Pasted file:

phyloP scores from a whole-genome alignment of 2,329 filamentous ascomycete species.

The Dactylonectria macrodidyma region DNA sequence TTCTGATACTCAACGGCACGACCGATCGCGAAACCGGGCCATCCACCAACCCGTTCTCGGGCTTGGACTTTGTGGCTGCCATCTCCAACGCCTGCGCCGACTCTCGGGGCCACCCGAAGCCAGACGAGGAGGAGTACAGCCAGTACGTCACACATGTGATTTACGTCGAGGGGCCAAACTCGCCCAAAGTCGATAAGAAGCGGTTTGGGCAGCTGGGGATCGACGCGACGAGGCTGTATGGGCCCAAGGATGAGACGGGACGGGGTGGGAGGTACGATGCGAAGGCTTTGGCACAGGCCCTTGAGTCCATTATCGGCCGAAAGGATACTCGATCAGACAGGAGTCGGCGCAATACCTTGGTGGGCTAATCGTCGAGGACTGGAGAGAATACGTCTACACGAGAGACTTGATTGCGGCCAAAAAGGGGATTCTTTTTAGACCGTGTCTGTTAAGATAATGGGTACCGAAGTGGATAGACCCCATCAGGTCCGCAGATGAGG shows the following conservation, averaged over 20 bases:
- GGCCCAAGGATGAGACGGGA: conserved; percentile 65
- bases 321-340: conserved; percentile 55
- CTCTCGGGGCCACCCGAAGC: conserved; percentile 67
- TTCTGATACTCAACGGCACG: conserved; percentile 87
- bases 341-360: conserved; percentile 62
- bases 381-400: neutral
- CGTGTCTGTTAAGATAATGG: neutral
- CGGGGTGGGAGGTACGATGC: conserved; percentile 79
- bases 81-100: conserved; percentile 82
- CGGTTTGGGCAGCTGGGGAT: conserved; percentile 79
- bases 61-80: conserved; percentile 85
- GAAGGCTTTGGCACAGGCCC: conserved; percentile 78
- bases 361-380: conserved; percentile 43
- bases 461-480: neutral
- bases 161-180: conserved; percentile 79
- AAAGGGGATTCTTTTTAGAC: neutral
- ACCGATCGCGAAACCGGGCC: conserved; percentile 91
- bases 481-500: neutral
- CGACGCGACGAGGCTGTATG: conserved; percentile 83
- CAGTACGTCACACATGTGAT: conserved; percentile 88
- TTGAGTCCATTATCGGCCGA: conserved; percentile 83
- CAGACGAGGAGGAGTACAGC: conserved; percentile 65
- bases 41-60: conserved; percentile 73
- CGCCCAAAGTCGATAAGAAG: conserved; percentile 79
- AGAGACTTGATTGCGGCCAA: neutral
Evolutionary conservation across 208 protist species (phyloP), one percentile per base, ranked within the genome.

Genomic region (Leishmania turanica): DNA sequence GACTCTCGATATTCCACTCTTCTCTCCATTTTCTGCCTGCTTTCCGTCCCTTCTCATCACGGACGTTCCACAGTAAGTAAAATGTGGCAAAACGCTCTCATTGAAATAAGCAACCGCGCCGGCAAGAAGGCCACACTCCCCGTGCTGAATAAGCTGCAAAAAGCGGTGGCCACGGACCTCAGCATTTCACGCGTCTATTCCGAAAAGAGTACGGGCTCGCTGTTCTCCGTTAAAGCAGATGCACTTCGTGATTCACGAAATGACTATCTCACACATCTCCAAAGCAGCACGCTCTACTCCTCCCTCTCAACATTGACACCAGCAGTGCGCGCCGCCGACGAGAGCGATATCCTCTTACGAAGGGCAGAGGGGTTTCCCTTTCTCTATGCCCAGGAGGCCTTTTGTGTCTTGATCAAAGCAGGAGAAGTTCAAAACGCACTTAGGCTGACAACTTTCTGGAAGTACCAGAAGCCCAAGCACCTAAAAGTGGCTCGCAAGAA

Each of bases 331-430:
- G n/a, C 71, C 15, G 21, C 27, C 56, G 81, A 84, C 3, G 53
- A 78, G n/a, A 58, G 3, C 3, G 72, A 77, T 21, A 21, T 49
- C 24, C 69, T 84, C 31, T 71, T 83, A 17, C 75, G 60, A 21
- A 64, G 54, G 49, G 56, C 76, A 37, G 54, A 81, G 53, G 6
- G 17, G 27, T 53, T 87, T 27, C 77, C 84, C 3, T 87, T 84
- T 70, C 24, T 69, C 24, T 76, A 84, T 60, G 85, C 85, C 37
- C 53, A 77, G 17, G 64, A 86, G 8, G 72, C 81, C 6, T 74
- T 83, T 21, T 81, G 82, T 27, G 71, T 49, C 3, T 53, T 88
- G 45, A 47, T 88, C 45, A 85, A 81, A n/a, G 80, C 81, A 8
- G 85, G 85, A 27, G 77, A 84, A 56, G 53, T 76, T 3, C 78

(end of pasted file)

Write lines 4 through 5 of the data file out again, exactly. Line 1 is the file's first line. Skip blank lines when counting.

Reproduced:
- bases 321-340: conserved; percentile 55
- CTCTCGGGGCCACCCGAAGC: conserved; percentile 67